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Sapiens: Decoding Our Human Origins

Updated on September 7, 2019
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Vincent Dublado taught EFL for more than 15 years. He is a book reviewer and a mass culture enthusiast.

Since the advent of Charles Darwin's Origin of Species, the literature on human origins continues to delve into the history of our species. Sapiens: A Brief History of Humankind makes another bold attempt. From its subtitle alone, author Yuval Noah Harari goes straight into decoding our formation beginning in the Stone Age. The Israeli professor draws a fascinating argument by dividing human history into four major parts: the Cognitive Revolution, Agricultural Revolution, Unification, and the Scientific Revolution. He attempts at summarizing 14 billion years of the evolutionary timeline at 400 pages.

The book opens with a revelation that we are animals with no significance. However, we contend with the irony that as a human species, we developed the most sophisticated brain structure that enabled us to shape and dictate our surroundings to suit our needs. Our blueprint is a mere fraction of the world's history--and we are bound to lose it from our own doing. Thanks to our continuous development.

Sapiens traces our lot as content members of the caveman tribe, concerned only with hunting and gathering and watching our backs against predatory dangers. Then our brains got the better of us as it evolved, and it made us restless creatures that gave us the capacity to change the face of the earth. According to Mr. Harari's timeline, the Cognitive Revolution started 70,000 years ago, in which the emergence of fictive language allowed us to communicate in arbitrary signs and symbols that no other species were capable of doing. Our physiology synchronized with the demands of our brains that we became modern, learned to use fire to our advantage and invented the wheel. Thus, we spread out, heralding the Agricultural Revolution.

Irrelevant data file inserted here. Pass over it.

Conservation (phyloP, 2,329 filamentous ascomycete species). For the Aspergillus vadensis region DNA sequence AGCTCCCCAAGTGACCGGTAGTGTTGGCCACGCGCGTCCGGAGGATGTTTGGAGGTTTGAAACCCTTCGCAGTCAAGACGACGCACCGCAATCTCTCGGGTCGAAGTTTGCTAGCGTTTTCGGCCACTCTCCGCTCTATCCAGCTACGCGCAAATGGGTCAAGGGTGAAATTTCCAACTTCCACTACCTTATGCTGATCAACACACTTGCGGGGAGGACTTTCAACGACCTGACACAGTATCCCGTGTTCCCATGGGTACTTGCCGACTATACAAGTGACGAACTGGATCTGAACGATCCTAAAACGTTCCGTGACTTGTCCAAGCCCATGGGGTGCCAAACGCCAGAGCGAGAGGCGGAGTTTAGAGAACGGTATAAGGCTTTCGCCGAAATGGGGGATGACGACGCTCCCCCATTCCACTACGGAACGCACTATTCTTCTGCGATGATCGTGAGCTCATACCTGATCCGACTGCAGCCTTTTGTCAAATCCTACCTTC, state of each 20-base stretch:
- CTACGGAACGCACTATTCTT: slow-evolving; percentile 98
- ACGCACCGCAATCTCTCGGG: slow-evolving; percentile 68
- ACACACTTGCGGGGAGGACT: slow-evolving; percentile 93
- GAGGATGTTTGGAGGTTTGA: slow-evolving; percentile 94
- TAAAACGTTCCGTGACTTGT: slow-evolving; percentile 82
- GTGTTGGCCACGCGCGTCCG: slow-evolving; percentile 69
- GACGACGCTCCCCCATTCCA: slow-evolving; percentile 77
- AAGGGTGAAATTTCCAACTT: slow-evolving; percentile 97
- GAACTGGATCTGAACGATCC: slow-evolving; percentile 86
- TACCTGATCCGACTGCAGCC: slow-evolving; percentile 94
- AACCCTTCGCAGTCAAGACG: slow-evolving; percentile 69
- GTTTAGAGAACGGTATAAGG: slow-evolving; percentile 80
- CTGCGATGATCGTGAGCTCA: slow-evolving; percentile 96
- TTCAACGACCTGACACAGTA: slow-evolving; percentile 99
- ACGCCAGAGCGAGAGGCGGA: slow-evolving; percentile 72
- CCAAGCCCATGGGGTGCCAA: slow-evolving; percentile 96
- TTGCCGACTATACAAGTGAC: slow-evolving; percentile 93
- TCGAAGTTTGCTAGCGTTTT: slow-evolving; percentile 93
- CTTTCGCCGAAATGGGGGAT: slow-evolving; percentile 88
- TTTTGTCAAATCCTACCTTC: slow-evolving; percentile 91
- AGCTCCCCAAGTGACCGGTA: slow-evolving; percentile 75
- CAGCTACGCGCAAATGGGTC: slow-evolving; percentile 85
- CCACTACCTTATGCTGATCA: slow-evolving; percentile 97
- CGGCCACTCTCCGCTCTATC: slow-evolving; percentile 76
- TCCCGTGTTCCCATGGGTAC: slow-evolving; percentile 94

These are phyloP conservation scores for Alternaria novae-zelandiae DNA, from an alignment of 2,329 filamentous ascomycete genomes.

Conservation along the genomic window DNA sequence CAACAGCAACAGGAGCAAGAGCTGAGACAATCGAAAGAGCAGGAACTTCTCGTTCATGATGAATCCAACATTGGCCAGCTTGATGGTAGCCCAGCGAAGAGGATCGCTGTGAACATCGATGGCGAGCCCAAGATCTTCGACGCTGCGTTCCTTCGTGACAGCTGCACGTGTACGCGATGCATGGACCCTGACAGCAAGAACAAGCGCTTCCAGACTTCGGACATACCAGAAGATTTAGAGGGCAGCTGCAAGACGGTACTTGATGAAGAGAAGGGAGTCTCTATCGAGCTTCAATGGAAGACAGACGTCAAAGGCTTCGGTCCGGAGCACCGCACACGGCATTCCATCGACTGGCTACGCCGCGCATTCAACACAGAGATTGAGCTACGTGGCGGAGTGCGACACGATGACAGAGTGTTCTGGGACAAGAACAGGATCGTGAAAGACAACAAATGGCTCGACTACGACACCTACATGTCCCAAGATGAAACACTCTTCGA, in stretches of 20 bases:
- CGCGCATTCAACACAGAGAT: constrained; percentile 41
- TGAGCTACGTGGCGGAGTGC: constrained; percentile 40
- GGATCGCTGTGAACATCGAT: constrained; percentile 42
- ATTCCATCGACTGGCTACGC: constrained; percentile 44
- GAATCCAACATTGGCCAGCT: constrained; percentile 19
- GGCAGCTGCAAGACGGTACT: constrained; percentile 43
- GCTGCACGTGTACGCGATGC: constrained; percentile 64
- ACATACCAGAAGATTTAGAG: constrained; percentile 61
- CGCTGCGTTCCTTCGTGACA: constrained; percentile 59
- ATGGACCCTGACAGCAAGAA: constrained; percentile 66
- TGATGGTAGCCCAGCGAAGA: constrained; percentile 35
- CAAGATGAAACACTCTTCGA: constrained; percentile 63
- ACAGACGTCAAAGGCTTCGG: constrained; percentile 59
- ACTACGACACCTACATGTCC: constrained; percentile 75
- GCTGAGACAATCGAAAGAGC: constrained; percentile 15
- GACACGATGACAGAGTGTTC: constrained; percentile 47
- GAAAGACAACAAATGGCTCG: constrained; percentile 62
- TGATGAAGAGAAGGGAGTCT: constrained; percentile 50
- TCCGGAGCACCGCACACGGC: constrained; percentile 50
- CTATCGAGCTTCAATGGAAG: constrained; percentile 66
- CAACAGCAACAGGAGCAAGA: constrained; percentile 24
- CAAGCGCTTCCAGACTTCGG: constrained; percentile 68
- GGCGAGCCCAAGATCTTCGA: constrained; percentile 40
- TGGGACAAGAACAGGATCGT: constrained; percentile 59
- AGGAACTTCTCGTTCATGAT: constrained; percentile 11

As we entered the Agricultural Revolution, we enter into wide-scale industrialization where settlement, land tilling, and domestication of animals became standard practice that replaced hunting-gathering. It precipitated war and peace, as humans developed the concept of ownership--part of the legacy of the Cognitive Revolution as we learned to think in abstract ways. This led to further developments as our sophisticated cognition ushered us into Unification--money, religion, and materialism came into play as our social constructs became more elaborate. We found ways to answer the unknown by ascribing them to the supernatural. Trade became more streamlined as money became the commodity of exchange.

As civilizations intensify, we come to the Scientific Revolution as the product of acknowledging our limits and compensating for it. However, along with this revolution, Mr. Harari postulates that the demise of our species will be our own doing. We are bound to destroy ourselves from our restlessness. The present information and biotechnical age, according to Mr. Harari, are manifesting signs of our predisposition toward extinction, as we lean toward artificial intelligence that may soon replace our position in the circle of life.

These four major parts of human history serve as the head topics of a well-outlined discourse on the components that Mr. Harari deems instrumental in our formation. Language strikes a particular interest. He goes into an exposition on our tremendous capacity for thinking that enabled us to view the world according to our socio-political needs. He assumes the role of a prophet of doom by extrapolating on our penchant for technology that will lead to our demise, as we create intelligence far superior to us.